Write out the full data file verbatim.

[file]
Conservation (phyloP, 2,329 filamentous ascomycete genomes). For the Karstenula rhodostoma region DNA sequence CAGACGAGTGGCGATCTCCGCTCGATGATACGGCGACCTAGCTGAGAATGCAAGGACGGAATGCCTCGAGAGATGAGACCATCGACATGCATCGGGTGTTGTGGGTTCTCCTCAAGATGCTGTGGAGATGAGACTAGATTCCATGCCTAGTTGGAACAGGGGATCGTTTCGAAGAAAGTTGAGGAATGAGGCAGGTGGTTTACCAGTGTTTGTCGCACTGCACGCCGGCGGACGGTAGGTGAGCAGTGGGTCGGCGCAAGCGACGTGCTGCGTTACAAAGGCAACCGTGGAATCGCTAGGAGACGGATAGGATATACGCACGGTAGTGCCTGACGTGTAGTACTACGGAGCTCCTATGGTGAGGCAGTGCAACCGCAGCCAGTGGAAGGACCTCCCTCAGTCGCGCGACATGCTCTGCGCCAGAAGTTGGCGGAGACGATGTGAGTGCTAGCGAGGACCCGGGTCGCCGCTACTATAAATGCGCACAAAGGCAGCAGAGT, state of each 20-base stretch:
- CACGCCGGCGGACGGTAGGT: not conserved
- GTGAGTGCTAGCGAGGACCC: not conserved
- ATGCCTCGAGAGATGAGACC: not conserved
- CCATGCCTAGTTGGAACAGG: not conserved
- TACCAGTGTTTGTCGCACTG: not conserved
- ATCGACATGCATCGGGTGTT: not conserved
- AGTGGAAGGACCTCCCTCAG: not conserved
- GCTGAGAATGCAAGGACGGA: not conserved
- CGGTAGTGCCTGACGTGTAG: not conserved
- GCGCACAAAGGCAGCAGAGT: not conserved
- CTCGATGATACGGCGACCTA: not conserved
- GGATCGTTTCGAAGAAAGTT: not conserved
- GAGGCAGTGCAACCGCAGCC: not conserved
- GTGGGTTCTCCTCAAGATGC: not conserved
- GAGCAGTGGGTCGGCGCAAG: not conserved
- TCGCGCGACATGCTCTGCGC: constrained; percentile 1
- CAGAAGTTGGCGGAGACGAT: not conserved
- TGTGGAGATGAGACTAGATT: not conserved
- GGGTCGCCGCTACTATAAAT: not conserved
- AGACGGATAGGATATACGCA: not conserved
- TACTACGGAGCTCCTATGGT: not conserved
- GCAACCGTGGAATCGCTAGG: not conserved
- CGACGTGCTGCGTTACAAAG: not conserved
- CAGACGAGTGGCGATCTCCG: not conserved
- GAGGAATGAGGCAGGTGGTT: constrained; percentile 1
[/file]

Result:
Conservation (phyloP, 2,329 filamentous ascomycete genomes). For the Karstenula rhodostoma region DNA sequence CAGACGAGTGGCGATCTCCGCTCGATGATACGGCGACCTAGCTGAGAATGCAAGGACGGAATGCCTCGAGAGATGAGACCATCGACATGCATCGGGTGTTGTGGGTTCTCCTCAAGATGCTGTGGAGATGAGACTAGATTCCATGCCTAGTTGGAACAGGGGATCGTTTCGAAGAAAGTTGAGGAATGAGGCAGGTGGTTTACCAGTGTTTGTCGCACTGCACGCCGGCGGACGGTAGGTGAGCAGTGGGTCGGCGCAAGCGACGTGCTGCGTTACAAAGGCAACCGTGGAATCGCTAGGAGACGGATAGGATATACGCACGGTAGTGCCTGACGTGTAGTACTACGGAGCTCCTATGGTGAGGCAGTGCAACCGCAGCCAGTGGAAGGACCTCCCTCAGTCGCGCGACATGCTCTGCGCCAGAAGTTGGCGGAGACGATGTGAGTGCTAGCGAGGACCCGGGTCGCCGCTACTATAAATGCGCACAAAGGCAGCAGAGT, state of each 20-base stretch:
- CACGCCGGCGGACGGTAGGT: not conserved
- GTGAGTGCTAGCGAGGACCC: not conserved
- ATGCCTCGAGAGATGAGACC: not conserved
- CCATGCCTAGTTGGAACAGG: not conserved
- TACCAGTGTTTGTCGCACTG: not conserved
- ATCGACATGCATCGGGTGTT: not conserved
- AGTGGAAGGACCTCCCTCAG: not conserved
- GCTGAGAATGCAAGGACGGA: not conserved
- CGGTAGTGCCTGACGTGTAG: not conserved
- GCGCACAAAGGCAGCAGAGT: not conserved
- CTCGATGATACGGCGACCTA: not conserved
- GGATCGTTTCGAAGAAAGTT: not conserved
- GAGGCAGTGCAACCGCAGCC: not conserved
- GTGGGTTCTCCTCAAGATGC: not conserved
- GAGCAGTGGGTCGGCGCAAG: not conserved
- TCGCGCGACATGCTCTGCGC: constrained; percentile 1
- CAGAAGTTGGCGGAGACGAT: not conserved
- TGTGGAGATGAGACTAGATT: not conserved
- GGGTCGCCGCTACTATAAAT: not conserved
- AGACGGATAGGATATACGCA: not conserved
- TACTACGGAGCTCCTATGGT: not conserved
- GCAACCGTGGAATCGCTAGG: not conserved
- CGACGTGCTGCGTTACAAAG: not conserved
- CAGACGAGTGGCGATCTCCG: not conserved
- GAGGAATGAGGCAGGTGGTT: constrained; percentile 1